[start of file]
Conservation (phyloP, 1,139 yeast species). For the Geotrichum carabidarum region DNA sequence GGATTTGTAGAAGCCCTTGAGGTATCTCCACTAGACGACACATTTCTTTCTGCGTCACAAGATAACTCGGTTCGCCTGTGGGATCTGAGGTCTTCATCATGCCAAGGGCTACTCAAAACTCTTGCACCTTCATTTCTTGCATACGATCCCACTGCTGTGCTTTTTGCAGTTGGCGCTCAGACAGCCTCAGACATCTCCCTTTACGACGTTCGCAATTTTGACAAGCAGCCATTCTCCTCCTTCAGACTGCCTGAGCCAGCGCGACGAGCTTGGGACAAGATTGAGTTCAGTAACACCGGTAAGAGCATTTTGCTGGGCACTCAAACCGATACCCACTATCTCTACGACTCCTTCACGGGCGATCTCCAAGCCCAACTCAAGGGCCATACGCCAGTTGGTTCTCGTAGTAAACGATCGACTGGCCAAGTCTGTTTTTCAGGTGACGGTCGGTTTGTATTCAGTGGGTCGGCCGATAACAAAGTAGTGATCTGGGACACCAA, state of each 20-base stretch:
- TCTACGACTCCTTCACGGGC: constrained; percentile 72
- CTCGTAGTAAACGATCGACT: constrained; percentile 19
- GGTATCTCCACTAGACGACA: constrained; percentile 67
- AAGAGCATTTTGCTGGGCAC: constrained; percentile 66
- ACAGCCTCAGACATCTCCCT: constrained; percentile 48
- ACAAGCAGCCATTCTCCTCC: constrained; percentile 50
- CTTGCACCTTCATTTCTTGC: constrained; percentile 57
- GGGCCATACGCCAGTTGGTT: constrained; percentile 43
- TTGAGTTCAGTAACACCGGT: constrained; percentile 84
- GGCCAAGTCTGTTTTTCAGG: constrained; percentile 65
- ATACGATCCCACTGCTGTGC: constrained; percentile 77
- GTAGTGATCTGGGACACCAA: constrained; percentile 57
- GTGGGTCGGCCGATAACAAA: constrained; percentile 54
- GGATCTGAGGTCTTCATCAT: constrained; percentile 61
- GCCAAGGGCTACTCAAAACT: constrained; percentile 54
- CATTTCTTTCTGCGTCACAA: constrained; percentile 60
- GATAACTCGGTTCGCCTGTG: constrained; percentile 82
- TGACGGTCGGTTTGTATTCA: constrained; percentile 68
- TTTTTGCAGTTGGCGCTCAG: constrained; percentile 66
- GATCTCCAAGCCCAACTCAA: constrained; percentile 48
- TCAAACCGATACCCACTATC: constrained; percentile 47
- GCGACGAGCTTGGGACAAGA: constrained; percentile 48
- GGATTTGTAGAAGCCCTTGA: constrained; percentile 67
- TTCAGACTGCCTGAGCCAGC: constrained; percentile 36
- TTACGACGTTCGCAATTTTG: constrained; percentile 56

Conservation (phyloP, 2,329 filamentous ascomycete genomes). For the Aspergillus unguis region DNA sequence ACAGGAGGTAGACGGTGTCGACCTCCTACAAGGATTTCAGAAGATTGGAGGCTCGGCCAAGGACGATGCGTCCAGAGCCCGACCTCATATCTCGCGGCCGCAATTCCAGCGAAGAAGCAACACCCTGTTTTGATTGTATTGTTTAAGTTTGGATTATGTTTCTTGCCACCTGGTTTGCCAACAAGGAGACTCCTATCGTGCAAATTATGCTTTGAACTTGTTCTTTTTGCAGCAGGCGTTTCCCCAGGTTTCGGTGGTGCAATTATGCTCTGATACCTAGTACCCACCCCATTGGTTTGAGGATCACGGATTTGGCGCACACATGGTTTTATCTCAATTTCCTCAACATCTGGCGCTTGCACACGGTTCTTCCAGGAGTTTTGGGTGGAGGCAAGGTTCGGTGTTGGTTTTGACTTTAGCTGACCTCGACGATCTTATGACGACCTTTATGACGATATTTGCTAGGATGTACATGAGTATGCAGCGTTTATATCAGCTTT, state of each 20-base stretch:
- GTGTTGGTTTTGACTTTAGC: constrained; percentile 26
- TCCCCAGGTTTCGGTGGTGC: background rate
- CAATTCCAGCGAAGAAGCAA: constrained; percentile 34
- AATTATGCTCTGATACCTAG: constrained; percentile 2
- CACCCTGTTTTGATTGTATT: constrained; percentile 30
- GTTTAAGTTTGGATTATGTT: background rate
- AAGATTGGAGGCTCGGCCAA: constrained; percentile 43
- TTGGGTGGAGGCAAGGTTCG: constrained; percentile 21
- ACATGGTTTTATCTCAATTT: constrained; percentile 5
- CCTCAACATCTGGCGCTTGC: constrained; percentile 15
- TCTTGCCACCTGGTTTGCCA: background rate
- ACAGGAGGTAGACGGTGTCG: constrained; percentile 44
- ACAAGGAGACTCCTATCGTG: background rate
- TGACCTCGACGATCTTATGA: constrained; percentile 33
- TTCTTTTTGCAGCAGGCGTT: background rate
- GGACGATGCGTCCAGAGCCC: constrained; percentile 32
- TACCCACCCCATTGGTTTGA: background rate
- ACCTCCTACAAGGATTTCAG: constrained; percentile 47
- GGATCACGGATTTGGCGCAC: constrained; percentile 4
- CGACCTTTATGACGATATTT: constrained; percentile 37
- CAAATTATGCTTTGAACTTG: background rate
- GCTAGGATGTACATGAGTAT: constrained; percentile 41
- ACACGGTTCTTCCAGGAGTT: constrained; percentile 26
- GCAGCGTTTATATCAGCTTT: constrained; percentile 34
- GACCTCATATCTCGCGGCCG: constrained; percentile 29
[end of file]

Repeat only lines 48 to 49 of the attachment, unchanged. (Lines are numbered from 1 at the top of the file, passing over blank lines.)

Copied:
- CAAATTATGCTTTGAACTTG: background rate
- GCTAGGATGTACATGAGTAT: constrained; percentile 41